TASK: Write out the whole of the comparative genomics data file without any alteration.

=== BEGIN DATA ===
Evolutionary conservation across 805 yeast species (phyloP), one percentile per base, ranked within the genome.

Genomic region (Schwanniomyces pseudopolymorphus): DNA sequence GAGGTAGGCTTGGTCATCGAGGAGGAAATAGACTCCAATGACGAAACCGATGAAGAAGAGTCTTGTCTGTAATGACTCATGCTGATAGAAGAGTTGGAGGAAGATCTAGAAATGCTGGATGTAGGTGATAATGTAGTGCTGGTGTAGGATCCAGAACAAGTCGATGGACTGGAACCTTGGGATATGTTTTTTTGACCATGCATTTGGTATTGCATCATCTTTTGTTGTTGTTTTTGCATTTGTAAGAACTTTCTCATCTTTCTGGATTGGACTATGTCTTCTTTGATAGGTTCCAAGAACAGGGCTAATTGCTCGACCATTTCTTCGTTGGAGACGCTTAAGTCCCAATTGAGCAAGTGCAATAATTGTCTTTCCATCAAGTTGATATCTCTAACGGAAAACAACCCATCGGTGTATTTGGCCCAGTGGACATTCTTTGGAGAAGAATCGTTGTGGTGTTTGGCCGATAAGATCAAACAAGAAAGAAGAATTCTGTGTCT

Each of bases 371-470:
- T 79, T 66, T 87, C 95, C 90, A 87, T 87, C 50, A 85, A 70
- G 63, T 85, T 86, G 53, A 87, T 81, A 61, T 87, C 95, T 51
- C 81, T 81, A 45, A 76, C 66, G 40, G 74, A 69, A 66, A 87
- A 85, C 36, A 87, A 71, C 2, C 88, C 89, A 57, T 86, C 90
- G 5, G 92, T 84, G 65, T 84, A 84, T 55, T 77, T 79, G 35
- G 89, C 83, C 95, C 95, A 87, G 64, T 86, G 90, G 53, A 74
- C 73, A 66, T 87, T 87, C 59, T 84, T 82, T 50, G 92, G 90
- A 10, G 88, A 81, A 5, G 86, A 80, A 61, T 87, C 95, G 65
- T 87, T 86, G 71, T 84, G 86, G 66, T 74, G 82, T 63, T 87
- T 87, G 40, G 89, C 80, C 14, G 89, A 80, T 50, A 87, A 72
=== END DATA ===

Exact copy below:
Evolutionary conservation across 805 yeast species (phyloP), one percentile per base, ranked within the genome.

Genomic region (Schwanniomyces pseudopolymorphus): DNA sequence GAGGTAGGCTTGGTCATCGAGGAGGAAATAGACTCCAATGACGAAACCGATGAAGAAGAGTCTTGTCTGTAATGACTCATGCTGATAGAAGAGTTGGAGGAAGATCTAGAAATGCTGGATGTAGGTGATAATGTAGTGCTGGTGTAGGATCCAGAACAAGTCGATGGACTGGAACCTTGGGATATGTTTTTTTGACCATGCATTTGGTATTGCATCATCTTTTGTTGTTGTTTTTGCATTTGTAAGAACTTTCTCATCTTTCTGGATTGGACTATGTCTTCTTTGATAGGTTCCAAGAACAGGGCTAATTGCTCGACCATTTCTTCGTTGGAGACGCTTAAGTCCCAATTGAGCAAGTGCAATAATTGTCTTTCCATCAAGTTGATATCTCTAACGGAAAACAACCCATCGGTGTATTTGGCCCAGTGGACATTCTTTGGAGAAGAATCGTTGTGGTGTTTGGCCGATAAGATCAAACAAGAAAGAAGAATTCTGTGTCT

Each of bases 371-470:
- T 79, T 66, T 87, C 95, C 90, A 87, T 87, C 50, A 85, A 70
- G 63, T 85, T 86, G 53, A 87, T 81, A 61, T 87, C 95, T 51
- C 81, T 81, A 45, A 76, C 66, G 40, G 74, A 69, A 66, A 87
- A 85, C 36, A 87, A 71, C 2, C 88, C 89, A 57, T 86, C 90
- G 5, G 92, T 84, G 65, T 84, A 84, T 55, T 77, T 79, G 35
- G 89, C 83, C 95, C 95, A 87, G 64, T 86, G 90, G 53, A 74
- C 73, A 66, T 87, T 87, C 59, T 84, T 82, T 50, G 92, G 90
- A 10, G 88, A 81, A 5, G 86, A 80, A 61, T 87, C 95, G 65
- T 87, T 86, G 71, T 84, G 86, G 66, T 74, G 82, T 63, T 87
- T 87, G 40, G 89, C 80, C 14, G 89, A 80, T 50, A 87, A 72